The effectively invisible LCD tach display isn't much help, but things change on the other side of 8000 rpm. Long, straight bits of road are transitory blips on your visual radar. Corners rush from the horizon to your lap far too quickly. Entering bends 10 or 20 mph faster than ever is ludicrously easy. Discretion becomes the only part of valor. We kept the engine spinning between 4000 and 8000 rpm to maintain a quick, twisty-road pace—shifting more often than is necessary on a GSX-R1000, for example—to stay out of the big power. Ironic? Yes, but thanks to Kawasaki's most nimble, obedient chassis yet, plenty entertaining.

Even on tight, quick-flick roads, the 10R feels more agile than any other literbike and all but a few 600s. Assertive steering geometry and that stubby 54.5-inch wheelbase let you instigate your desired cornering trajectory with minimal muscle. The biggest challenge in point-and-shoot land, or anywhere else for that matter, is keeping the front wheel on the ground. Get sloppy with body position or throttle control, just for an instant, and you're riding a 162-horse unicycle.

It's just as responsive on fast sweeping pavement, too, and doesn't feel nervous. Since there's no steering damper, we approached fast cornering over any sort of rise with the same respect afforded blasting caps or underfed piranha. Once dialed in, suspension is by far the most compliant of any Kawasaki sportbike, regardless of engine size. The 10R's cornering manners are commendable by any measure, even at maximum lean. Springs are on the stiff side, and damping is taut, but pavement imperfections rarely upset the bike's excellent cornering composure or loosen the superb grip of Dunlop's new D218 radials. Lackluster initial bite and spongy feel at the lever mean it takes a healthy squeeze to slow things down despite the radially mounted calipers. The skinny brake lever cuts into your fingers under hard braking, too—a common occurrence on something this fast.

The glitch list is short for an all-new motorcycle. We'd like more bite from the front brake and less from the lever, plus a tachometer you can actually read. Otherwise, the ZX-10R is literally stunning in every sense of the word. It's easy to argue that 162 rear-wheel horses in a 433-pound (full o` gas) package adds up to an obscene case of overkill. You could contend that nobody needs this kind of clout, and we probably wouldn't argue. But if you have the skills and judgment to wield it, then shift into second at 8000 rpm on this thing just once and see if "needs" doesn't take on a whole new meaning. Other '04 literbikes may offer more civility or comfort in certain situations. But when it comes to airing out the adrenals with pure, unadulterated acceleration, nothing exceeds like excess. And nothing else comes close to this Ninja. Nothing.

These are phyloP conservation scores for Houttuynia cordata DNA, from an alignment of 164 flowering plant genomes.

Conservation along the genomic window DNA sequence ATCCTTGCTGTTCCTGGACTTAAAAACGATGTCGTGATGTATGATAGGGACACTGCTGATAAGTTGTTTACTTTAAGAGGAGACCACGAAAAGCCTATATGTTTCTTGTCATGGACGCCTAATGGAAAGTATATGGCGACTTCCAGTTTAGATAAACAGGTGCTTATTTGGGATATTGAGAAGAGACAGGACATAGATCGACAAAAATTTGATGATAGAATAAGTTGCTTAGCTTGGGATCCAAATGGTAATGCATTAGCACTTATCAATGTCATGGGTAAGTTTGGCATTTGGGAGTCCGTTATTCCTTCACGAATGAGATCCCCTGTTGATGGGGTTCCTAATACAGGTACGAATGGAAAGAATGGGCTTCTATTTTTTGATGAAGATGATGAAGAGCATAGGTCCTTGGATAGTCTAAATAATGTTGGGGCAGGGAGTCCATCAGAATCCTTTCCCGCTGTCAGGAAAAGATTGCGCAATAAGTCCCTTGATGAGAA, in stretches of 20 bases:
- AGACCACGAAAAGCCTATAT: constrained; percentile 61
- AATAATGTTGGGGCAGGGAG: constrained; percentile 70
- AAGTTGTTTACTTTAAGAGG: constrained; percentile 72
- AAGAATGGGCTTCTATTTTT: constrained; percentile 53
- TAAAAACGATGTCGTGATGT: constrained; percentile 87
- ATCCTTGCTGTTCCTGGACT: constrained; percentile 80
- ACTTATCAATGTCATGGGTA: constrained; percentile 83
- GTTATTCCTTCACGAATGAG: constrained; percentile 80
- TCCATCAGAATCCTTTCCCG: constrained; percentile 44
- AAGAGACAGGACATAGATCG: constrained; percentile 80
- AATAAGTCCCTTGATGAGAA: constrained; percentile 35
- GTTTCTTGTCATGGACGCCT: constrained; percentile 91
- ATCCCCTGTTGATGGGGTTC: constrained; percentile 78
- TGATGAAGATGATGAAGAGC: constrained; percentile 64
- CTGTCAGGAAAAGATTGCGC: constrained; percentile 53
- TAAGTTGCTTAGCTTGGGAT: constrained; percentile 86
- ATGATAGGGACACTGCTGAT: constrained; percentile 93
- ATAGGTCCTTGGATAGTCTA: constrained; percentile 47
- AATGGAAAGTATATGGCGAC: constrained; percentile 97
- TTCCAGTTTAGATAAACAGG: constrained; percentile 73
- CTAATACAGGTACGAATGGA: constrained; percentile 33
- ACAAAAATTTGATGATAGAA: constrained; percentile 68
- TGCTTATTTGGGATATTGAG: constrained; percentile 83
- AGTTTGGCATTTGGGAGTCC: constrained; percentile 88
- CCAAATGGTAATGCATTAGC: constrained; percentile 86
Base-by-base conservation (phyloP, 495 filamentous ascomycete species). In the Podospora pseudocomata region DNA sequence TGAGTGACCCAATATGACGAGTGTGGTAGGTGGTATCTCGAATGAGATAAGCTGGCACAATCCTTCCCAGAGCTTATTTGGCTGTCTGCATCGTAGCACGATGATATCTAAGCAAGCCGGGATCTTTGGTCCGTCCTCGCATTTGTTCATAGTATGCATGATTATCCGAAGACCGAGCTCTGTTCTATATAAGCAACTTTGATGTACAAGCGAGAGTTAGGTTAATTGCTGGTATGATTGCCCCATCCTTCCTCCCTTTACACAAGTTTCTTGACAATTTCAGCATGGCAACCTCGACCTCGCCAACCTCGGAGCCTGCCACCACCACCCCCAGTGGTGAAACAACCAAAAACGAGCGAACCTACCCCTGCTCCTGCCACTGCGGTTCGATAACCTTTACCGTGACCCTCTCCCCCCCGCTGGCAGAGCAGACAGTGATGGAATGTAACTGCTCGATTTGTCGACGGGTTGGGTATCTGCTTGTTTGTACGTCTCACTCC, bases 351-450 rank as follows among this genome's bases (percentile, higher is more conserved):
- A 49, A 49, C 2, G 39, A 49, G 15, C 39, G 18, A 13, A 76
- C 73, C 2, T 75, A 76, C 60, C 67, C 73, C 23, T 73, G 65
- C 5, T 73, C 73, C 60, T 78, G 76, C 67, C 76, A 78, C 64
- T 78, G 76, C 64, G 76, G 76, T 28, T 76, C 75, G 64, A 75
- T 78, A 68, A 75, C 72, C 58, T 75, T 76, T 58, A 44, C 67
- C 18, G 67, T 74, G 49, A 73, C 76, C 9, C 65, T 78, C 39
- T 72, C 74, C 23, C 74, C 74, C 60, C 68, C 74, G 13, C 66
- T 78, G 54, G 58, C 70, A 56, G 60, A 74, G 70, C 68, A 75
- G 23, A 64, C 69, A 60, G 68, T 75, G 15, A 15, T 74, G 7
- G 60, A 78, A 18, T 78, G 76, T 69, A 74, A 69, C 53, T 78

OFF THE RECORD

Frank
Age: 29
Height: 5 ft. 7 in.
Weight: 160 lb.
Inseam: 30 in.

This was supposed to be the year I finally abandoned my obsession with liter-class sportbikes. My New Year's resolution wasn't to back off booze or to quit buying scratch-and-wins, but instead to jump off the bigger-is-better ego train and learn to love smaller-capacity bikes, too.

Riding the 2004 Suzuki GSX-R600 and 750 sealed the deal. My real resolution this year is to get my corner speeds way up, which requires skills you only learn on a lighter, more agile (and usually slower) bike. Besides, the latest GSX-R600 effortlessly power-wheelies in second, and the 750 makes as much power as a Y2K literbike—but weighs almost 50 pounds less. Not exactly a sacrifice! What to do, then, with Kawasaki's mind-bending ZX-10R? The numbers are almost too good to be true: 433 pounds wet, less than 55 inches between the axles, and tinier in nearly every dimension than the K-company's ZX-6R.

From the saddle you have every indication you're riding a 600—until you crack the throttle and 162 ruthless horses come online, that is. The 10R doesn't even argue if you ride it like a 600. Run it deep into corners (love those righteous radial-mount calipers!), flick it in late, pick it up early and then happily carry the wheel through the next two gears. Have your cake, they say, and eat it, too.

So what about my New Year's resolution? There's always 2005.—Aaron Frank

Boehm
Age: 41
Height: 6 ft.
Weight: 220 lb.
Inseam: 32 in.

Here's an analogy those of you who ride dirtbikes might appreciate: Riding the ZX-10R on anything but a wide-open back road or a racetrack is sorta like riding an open-class motocrosser—in your 100x60-foot backyard! The thing is so short, so light, so narrow between the knees and so damn fast that riding it on public roads becomes an entirely new experience. Think Han Solo and making the jump to lightspeed. Remember the song "Hot Rod Lincoln" from the late 1960s or early '70s, the one that had lyrics that included a bit about "light poles looking like a picket fence?" That's what riding the new Ninja is like. It's funny, though...as brutally fast as it is, it's also fairly refined, and it wouldn't be out of the question to have this thing as your only sportbike. Your riding buddies might call you a sadist, but you could do it. Riding to Laguna Seca with soft bags strapped to the tail? OK, maybe not. But Kawasaki deserves kudos here for mixing in a few pinches of livability with all that mind-blowing explosiveness.

I've written this before and I'll write it again: These new literbikes are all so powerful, trick and capable that picking one really does come down to styling or one's gut feel for a particular brand. Picking a "winner" from this bunch is gonna be a bitch, but it's definitely a good thing for fans of high-end sportbikes. —Mitch Boehm